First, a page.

surtees4I was on a mission. I was obsessed and I had just one target in mind. I was at the 2013 Goodwood Festival of Speed, the event’s 20th anniversary, and the only thing that would make the day a success was if I met, spoke with and shook the hand of Sir Stirling Moss.

I did just that and it was a magical moment. For me at least. But in the hours of vainly stalking my hero was a another moment, one that got lost in the later excitement. Now though, it comes back to me with poignant clarity…

I had learnt earlier that year how to stalk racing drivers; at Thruxton I had waited outside the paddock toilets for Matt Neal to emerge, just to have an opportunity of a chat and a photograph. Ironically it was the three-time British Touring Car champion who stole my attention momentarily as he wandered by me that day at Goodwood. I had planted myself at the foot of the long path leading the driver’s clubhouse – about the only off-limits area for mere mortals like me – in the hope of scooping up motor sport royalty as they entered or exited.

I watched Matt walk on, together with his team-mate Gordon Shedden and a small group of British Superbike stars, each trailing a throng of autograph hunters. Blindly, I took a step backwards, likely trying to get out of the baking heat and into the shadow of a tree behind me when I felt a bump on my left shoulder.surtees3

A voice behind me said “sorry, young man.” I attempted to apologise myself, the bump had been my fault after all but the words got stuck in my throat as a turned and glanced at a beaming grin coming from under a white baseball cap. The cap carried the logo of the Henry Surtees Foundation and the grin and voice belonged to motor racing royalty of the very highest order; John Surtees.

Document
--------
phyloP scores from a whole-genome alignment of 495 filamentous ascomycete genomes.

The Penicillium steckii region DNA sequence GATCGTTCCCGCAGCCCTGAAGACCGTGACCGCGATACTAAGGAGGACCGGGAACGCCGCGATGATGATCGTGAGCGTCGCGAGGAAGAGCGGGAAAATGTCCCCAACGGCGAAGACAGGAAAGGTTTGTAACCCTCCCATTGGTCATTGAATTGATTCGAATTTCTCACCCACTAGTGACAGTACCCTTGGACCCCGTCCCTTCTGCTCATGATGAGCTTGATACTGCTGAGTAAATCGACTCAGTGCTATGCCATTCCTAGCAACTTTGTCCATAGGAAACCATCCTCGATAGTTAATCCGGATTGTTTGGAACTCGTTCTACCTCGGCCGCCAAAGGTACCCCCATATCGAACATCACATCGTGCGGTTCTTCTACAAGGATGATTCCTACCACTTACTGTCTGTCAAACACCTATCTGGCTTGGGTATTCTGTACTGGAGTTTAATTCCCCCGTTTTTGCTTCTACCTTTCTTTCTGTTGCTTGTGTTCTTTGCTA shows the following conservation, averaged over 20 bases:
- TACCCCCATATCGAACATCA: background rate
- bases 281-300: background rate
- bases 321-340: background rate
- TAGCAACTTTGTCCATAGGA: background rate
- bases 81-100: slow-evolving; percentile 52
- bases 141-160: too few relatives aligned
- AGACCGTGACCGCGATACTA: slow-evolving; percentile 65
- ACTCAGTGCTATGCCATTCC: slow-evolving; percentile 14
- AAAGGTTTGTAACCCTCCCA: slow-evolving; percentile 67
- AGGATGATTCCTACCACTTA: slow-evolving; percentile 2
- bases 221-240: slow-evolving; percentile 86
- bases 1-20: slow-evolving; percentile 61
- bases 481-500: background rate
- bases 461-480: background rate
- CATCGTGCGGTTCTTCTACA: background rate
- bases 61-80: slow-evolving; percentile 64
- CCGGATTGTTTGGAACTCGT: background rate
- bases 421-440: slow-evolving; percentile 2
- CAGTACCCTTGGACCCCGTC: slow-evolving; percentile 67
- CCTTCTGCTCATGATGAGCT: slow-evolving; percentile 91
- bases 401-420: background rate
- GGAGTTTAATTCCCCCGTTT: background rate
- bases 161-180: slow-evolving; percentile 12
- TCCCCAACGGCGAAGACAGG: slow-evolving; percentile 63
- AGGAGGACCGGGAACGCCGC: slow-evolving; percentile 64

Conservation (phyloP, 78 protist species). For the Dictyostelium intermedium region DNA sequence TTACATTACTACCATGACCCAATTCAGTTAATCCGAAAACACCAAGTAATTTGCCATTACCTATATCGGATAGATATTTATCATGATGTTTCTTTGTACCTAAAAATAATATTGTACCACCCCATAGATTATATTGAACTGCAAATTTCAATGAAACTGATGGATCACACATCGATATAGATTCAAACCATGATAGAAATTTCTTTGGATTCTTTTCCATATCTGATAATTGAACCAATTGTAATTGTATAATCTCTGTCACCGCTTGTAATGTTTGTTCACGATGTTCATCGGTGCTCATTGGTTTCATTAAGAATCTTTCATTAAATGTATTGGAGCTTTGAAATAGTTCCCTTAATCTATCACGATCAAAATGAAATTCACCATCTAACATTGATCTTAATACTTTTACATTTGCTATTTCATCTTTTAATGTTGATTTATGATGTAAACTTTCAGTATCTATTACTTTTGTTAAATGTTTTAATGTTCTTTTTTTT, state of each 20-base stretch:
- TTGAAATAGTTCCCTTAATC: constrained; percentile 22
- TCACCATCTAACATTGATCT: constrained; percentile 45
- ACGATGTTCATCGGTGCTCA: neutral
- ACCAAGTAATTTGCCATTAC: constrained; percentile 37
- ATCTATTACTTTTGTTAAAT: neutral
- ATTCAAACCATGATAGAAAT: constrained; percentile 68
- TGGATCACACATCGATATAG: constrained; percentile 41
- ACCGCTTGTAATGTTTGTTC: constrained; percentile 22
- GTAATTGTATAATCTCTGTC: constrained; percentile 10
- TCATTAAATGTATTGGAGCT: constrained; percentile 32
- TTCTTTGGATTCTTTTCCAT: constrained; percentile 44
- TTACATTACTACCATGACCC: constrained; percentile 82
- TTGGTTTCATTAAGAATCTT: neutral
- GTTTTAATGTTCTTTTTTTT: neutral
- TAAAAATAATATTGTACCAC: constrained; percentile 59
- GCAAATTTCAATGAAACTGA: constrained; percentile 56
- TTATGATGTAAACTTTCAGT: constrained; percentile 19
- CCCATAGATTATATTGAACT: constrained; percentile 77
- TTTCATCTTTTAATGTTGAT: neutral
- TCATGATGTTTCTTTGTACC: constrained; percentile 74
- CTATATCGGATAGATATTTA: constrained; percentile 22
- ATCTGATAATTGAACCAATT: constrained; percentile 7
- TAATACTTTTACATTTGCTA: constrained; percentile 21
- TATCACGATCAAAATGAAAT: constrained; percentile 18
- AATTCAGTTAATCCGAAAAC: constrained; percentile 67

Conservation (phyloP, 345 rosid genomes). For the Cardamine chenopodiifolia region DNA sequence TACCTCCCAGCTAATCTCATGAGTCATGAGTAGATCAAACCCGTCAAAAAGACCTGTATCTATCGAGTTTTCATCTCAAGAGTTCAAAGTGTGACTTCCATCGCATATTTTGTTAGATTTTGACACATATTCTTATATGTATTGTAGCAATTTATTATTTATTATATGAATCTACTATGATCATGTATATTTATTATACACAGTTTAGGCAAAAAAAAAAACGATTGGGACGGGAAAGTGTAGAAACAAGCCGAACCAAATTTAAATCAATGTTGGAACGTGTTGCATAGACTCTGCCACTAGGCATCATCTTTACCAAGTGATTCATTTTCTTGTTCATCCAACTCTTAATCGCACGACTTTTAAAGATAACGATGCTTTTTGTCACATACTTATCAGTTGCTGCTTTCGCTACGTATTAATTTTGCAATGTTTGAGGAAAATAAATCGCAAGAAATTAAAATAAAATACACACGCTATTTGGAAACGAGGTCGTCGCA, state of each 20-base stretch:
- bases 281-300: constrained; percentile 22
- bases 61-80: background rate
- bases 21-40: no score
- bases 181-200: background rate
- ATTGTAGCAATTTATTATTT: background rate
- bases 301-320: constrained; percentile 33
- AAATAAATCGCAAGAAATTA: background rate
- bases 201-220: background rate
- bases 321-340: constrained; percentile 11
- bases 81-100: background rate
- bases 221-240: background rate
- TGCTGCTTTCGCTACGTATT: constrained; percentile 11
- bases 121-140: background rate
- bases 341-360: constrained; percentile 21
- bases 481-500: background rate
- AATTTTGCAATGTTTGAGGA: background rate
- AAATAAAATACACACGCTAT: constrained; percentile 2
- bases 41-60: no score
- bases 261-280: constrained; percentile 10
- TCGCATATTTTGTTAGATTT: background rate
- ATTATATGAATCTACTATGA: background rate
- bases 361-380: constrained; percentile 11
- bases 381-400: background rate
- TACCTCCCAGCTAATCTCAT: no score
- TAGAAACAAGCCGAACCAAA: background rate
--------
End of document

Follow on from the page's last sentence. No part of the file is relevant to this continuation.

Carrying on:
A King had entered the realm of mere mortals and I was the lucky pauper who found himself face-to-face with him. Should I bow or curtsy or something? Whatever the protocol, I only managed a grumble of apology and a nervous smile before ‘Big John’ had given a wink, jumped into a golf buggy and was gone.

You could have knocked me down with a feather as I watched the only man to win world championships on two wheels and four disappear through the crowd. I snapped out of whatever trance I had slipped into and kicked myself hard for squandering such a unique opportunity, for blowing my audience with a King.

surtees2Fast-forward three-and-a-half years and I read with sadness that John Surtees has passed away at the age of 83. As hard as I kicked myself that day at Goodwood I’m kicking myself even harder now that the world has bid farewell to racing royalty and I wasted my only opportunity to talk to the great man.

He of course holds that unique record, one likely to never be beaten, as the only man to claim world championship victories on both motorcycles and in Formula One, with Ferrari, no less. But more than his on-track successes John Surtees is likely to be remembered for his efforts with both the Henry Surtees Foundation – named in honour of his son who tragically died following an accident during an F2 race in 2009 – and his work with young British racers through the Racing Steps Foundation.

For me, he’ll be remembered as the one who got away, the one whose very presence stunned me into a mumbling, moronic mess. May ‘Big John’ rest in peace and may I learn from this and grasp any future opportunities to meet great motor racing royals.

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